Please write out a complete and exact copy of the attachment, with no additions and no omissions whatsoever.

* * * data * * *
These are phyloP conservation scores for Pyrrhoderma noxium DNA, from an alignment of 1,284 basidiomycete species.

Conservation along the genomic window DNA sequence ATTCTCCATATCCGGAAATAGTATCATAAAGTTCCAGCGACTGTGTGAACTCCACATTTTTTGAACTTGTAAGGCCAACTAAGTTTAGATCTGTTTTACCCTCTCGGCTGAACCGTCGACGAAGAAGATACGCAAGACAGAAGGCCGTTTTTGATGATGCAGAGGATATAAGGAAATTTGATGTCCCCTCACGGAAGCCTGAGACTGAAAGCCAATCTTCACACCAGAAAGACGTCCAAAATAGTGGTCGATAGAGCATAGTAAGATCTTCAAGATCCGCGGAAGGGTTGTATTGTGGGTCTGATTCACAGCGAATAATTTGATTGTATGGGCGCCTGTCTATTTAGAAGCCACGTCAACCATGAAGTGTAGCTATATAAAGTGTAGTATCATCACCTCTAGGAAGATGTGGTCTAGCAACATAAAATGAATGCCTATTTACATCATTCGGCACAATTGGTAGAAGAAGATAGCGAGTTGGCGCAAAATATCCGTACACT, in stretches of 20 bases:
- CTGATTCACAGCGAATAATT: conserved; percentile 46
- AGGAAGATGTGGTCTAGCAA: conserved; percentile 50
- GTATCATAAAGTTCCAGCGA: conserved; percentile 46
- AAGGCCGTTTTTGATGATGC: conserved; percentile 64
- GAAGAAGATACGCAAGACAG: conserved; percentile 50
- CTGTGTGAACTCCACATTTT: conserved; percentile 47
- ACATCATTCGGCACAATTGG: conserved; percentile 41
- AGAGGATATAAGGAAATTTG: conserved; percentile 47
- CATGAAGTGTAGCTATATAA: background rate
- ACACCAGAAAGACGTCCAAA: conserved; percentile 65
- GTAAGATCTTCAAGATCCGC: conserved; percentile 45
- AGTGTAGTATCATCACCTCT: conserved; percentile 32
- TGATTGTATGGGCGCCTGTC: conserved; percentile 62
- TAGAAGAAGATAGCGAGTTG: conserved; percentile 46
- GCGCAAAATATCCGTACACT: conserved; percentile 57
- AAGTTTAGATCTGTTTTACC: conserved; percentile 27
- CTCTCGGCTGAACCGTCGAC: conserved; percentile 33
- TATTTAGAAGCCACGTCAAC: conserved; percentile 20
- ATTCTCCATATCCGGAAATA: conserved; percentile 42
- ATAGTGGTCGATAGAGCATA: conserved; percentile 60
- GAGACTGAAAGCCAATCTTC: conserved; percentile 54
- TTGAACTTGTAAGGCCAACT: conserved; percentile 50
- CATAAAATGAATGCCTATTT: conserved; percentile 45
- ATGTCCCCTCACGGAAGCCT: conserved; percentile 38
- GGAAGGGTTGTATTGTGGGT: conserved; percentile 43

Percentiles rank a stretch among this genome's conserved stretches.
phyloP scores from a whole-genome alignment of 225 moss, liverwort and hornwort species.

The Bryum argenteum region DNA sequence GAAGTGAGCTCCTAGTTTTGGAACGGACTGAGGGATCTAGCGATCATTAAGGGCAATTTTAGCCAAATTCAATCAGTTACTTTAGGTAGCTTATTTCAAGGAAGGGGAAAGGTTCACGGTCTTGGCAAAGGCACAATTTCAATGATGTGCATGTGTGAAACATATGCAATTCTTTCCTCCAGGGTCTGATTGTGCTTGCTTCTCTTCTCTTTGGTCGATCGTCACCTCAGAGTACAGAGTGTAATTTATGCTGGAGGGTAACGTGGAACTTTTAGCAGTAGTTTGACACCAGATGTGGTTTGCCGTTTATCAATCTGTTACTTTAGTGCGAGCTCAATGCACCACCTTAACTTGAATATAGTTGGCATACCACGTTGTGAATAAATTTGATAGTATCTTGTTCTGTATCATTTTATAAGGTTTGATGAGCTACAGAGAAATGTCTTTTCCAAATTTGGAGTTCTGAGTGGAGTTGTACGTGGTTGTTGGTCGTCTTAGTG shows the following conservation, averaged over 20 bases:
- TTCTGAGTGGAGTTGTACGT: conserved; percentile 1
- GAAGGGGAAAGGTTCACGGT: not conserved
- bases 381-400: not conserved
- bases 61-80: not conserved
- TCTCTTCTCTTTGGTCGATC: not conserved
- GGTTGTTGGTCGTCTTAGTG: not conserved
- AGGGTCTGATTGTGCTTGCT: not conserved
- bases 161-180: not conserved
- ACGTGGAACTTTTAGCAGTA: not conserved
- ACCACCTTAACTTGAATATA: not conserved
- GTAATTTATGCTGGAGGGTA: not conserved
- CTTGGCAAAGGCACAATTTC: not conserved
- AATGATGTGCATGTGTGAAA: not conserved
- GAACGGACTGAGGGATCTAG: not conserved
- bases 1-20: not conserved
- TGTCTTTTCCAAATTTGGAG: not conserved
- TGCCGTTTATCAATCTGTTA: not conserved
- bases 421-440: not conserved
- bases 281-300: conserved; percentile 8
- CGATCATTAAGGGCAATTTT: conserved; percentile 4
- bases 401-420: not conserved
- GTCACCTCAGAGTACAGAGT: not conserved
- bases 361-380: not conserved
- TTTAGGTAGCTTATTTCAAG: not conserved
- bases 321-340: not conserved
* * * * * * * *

These are phyloP conservation scores for Pyrrhoderma noxium DNA, from an alignment of 1,284 basidiomycete species.

Conservation along the genomic window DNA sequence ATTCTCCATATCCGGAAATAGTATCATAAAGTTCCAGCGACTGTGTGAACTCCACATTTTTTGAACTTGTAAGGCCAACTAAGTTTAGATCTGTTTTACCCTCTCGGCTGAACCGTCGACGAAGAAGATACGCAAGACAGAAGGCCGTTTTTGATGATGCAGAGGATATAAGGAAATTTGATGTCCCCTCACGGAAGCCTGAGACTGAAAGCCAATCTTCACACCAGAAAGACGTCCAAAATAGTGGTCGATAGAGCATAGTAAGATCTTCAAGATCCGCGGAAGGGTTGTATTGTGGGTCTGATTCACAGCGAATAATTTGATTGTATGGGCGCCTGTCTATTTAGAAGCCACGTCAACCATGAAGTGTAGCTATATAAAGTGTAGTATCATCACCTCTAGGAAGATGTGGTCTAGCAACATAAAATGAATGCCTATTTACATCATTCGGCACAATTGGTAGAAGAAGATAGCGAGTTGGCGCAAAATATCCGTACACT, in stretches of 20 bases:
- CTGATTCACAGCGAATAATT: conserved; percentile 46
- AGGAAGATGTGGTCTAGCAA: conserved; percentile 50
- GTATCATAAAGTTCCAGCGA: conserved; percentile 46
- AAGGCCGTTTTTGATGATGC: conserved; percentile 64
- GAAGAAGATACGCAAGACAG: conserved; percentile 50
- CTGTGTGAACTCCACATTTT: conserved; percentile 47
- ACATCATTCGGCACAATTGG: conserved; percentile 41
- AGAGGATATAAGGAAATTTG: conserved; percentile 47
- CATGAAGTGTAGCTATATAA: background rate
- ACACCAGAAAGACGTCCAAA: conserved; percentile 65
- GTAAGATCTTCAAGATCCGC: conserved; percentile 45
- AGTGTAGTATCATCACCTCT: conserved; percentile 32
- TGATTGTATGGGCGCCTGTC: conserved; percentile 62
- TAGAAGAAGATAGCGAGTTG: conserved; percentile 46
- GCGCAAAATATCCGTACACT: conserved; percentile 57
- AAGTTTAGATCTGTTTTACC: conserved; percentile 27
- CTCTCGGCTGAACCGTCGAC: conserved; percentile 33
- TATTTAGAAGCCACGTCAAC: conserved; percentile 20
- ATTCTCCATATCCGGAAATA: conserved; percentile 42
- ATAGTGGTCGATAGAGCATA: conserved; percentile 60
- GAGACTGAAAGCCAATCTTC: conserved; percentile 54
- TTGAACTTGTAAGGCCAACT: conserved; percentile 50
- CATAAAATGAATGCCTATTT: conserved; percentile 45
- ATGTCCCCTCACGGAAGCCT: conserved; percentile 38
- GGAAGGGTTGTATTGTGGGT: conserved; percentile 43

Percentiles rank a stretch among this genome's conserved stretches.
phyloP scores from a whole-genome alignment of 225 moss, liverwort and hornwort species.

The Bryum argenteum region DNA sequence GAAGTGAGCTCCTAGTTTTGGAACGGACTGAGGGATCTAGCGATCATTAAGGGCAATTTTAGCCAAATTCAATCAGTTACTTTAGGTAGCTTATTTCAAGGAAGGGGAAAGGTTCACGGTCTTGGCAAAGGCACAATTTCAATGATGTGCATGTGTGAAACATATGCAATTCTTTCCTCCAGGGTCTGATTGTGCTTGCTTCTCTTCTCTTTGGTCGATCGTCACCTCAGAGTACAGAGTGTAATTTATGCTGGAGGGTAACGTGGAACTTTTAGCAGTAGTTTGACACCAGATGTGGTTTGCCGTTTATCAATCTGTTACTTTAGTGCGAGCTCAATGCACCACCTTAACTTGAATATAGTTGGCATACCACGTTGTGAATAAATTTGATAGTATCTTGTTCTGTATCATTTTATAAGGTTTGATGAGCTACAGAGAAATGTCTTTTCCAAATTTGGAGTTCTGAGTGGAGTTGTACGTGGTTGTTGGTCGTCTTAGTG shows the following conservation, averaged over 20 bases:
- TTCTGAGTGGAGTTGTACGT: conserved; percentile 1
- GAAGGGGAAAGGTTCACGGT: not conserved
- bases 381-400: not conserved
- bases 61-80: not conserved
- TCTCTTCTCTTTGGTCGATC: not conserved
- GGTTGTTGGTCGTCTTAGTG: not conserved
- AGGGTCTGATTGTGCTTGCT: not conserved
- bases 161-180: not conserved
- ACGTGGAACTTTTAGCAGTA: not conserved
- ACCACCTTAACTTGAATATA: not conserved
- GTAATTTATGCTGGAGGGTA: not conserved
- CTTGGCAAAGGCACAATTTC: not conserved
- AATGATGTGCATGTGTGAAA: not conserved
- GAACGGACTGAGGGATCTAG: not conserved
- bases 1-20: not conserved
- TGTCTTTTCCAAATTTGGAG: not conserved
- TGCCGTTTATCAATCTGTTA: not conserved
- bases 421-440: not conserved
- bases 281-300: conserved; percentile 8
- CGATCATTAAGGGCAATTTT: conserved; percentile 4
- bases 401-420: not conserved
- GTCACCTCAGAGTACAGAGT: not conserved
- bases 361-380: not conserved
- TTTAGGTAGCTTATTTCAAG: not conserved
- bases 321-340: not conserved